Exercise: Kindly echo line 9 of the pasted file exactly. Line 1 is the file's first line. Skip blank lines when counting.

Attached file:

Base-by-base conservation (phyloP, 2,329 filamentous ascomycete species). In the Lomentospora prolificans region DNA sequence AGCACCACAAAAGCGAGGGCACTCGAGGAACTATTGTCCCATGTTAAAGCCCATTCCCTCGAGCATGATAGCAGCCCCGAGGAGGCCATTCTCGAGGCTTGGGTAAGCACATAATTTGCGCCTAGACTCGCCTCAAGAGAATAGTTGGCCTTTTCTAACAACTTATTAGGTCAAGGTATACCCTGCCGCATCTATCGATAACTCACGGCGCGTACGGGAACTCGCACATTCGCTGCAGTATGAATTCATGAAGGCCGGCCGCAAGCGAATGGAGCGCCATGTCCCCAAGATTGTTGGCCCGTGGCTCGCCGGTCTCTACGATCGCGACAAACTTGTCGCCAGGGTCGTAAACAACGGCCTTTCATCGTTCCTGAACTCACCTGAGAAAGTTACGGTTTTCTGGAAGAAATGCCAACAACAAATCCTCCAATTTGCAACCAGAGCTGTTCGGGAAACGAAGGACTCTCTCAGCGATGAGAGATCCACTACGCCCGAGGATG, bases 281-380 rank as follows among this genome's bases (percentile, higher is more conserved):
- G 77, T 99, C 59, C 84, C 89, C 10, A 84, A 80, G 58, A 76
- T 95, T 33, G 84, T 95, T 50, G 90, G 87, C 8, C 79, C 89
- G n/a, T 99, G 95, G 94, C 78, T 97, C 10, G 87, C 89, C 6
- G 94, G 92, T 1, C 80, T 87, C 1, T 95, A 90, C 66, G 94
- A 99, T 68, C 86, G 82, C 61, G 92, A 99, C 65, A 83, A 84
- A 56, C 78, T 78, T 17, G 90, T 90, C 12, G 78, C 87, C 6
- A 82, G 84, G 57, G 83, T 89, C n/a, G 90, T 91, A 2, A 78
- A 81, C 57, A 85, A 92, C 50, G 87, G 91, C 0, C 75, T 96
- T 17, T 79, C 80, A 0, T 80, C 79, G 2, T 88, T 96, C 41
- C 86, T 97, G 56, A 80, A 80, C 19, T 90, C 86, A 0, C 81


- A 81, C 57, A 85, A 92, C 50, G 87, G 91, C 0, C 75, T 96